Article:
I’ve written a tutorial about making Step Charts in Excel. Given a timeline of points where a value is set and where that value is constant until the next time it is changed, I showed how to build a line chart that showed the periods between changes as horizontal lines, and the changes as vertical lines. I will show how to use VBA to convert a line chart to a step chart.

## Review: Build a Step Chart by Hand

For example, here is a table and chart of first class postage rates in the US. Obviously, connecting the data points with diagonal lines does not reflect the price between points.

Here is the original data again, and I’ve added dummy points at the beginning and end of the arbitrary time period I’m watching.

I’ll start my chart data range using all but the first X values (dates) and all but the last X values. These points stagger the values to one date later.

We need to connect the two sets of points: a horizontal line from each blue (original) point to the next orange (staggered point), and a vertical line from each orange point to the next blue point.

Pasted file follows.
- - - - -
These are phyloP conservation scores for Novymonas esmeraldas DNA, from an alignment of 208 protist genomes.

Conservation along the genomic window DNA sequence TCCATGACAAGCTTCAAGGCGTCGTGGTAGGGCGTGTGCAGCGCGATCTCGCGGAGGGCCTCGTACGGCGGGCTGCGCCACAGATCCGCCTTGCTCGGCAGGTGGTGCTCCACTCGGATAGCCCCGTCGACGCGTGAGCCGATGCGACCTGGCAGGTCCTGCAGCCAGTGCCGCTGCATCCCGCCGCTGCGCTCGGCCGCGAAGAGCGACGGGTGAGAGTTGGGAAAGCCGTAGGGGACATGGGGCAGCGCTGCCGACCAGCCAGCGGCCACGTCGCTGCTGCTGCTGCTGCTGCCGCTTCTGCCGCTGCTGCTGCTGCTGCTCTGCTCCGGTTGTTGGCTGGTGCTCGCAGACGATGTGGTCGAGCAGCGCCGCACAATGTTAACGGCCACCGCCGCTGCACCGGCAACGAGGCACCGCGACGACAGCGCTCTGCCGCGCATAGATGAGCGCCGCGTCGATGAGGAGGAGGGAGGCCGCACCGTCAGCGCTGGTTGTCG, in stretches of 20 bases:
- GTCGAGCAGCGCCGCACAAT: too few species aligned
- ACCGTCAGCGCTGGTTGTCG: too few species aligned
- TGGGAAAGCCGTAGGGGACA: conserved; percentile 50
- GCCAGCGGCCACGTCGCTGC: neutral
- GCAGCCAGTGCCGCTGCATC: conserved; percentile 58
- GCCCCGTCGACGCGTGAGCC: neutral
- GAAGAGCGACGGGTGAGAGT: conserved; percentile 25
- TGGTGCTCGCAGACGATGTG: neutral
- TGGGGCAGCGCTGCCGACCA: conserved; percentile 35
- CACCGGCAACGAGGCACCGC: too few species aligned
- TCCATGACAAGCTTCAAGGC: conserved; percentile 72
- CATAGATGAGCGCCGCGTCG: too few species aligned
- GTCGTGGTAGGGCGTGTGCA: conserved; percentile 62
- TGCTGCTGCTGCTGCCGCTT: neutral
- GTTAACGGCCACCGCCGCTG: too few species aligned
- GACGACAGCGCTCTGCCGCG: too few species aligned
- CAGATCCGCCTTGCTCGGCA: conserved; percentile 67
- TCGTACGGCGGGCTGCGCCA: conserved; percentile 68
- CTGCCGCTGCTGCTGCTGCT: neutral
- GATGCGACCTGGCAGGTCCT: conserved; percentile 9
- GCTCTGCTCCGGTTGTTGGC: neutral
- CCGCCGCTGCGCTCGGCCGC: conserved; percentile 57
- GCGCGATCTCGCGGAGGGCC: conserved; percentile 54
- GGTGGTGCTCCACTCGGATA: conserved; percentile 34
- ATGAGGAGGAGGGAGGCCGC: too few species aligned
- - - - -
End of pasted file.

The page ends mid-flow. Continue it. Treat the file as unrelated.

And we don’t need those markers.

If we append the intact original data range below the staggered data, and make the chart using this new extended range, Excel internally sorts the dates, and produces the steps we want.

## Using VBA with the SERIES Formula

This isn’t the most difficult chart protocol I’ve ever described, but it requires an extended data range and a bit of work. Wouldn’t it be nice to run a simple macro and make it happen?

We’re going to do just that, with a short VBA procedure which will hack the chart SERIES formula to mimic generating the extended data range above. I’ve written about the SERIES formula in The Excel Chart SERIES Formula, and I wrote a tutorial about using VBA to hack the SERIES formula in Switch X and Y Values in a Scatter Chart.

If I select the chart series, I can see the series formula in Excel’s Formula Bar. (The artificial endpoints are colored red.)

The formula looks like this:

`=SERIES(Postage!$C$2,Postage!$B$3:$B$17,Postage!$C$3:$C$17,1)`

The four arguments are:

`=SERIES(SeriesName,XValues,YValues,Index)`

As shown in the manual approach above, I need to combine all but the first X value with all of the X values, and all but the last Y value with all of the Y values. In the series above, our X values will become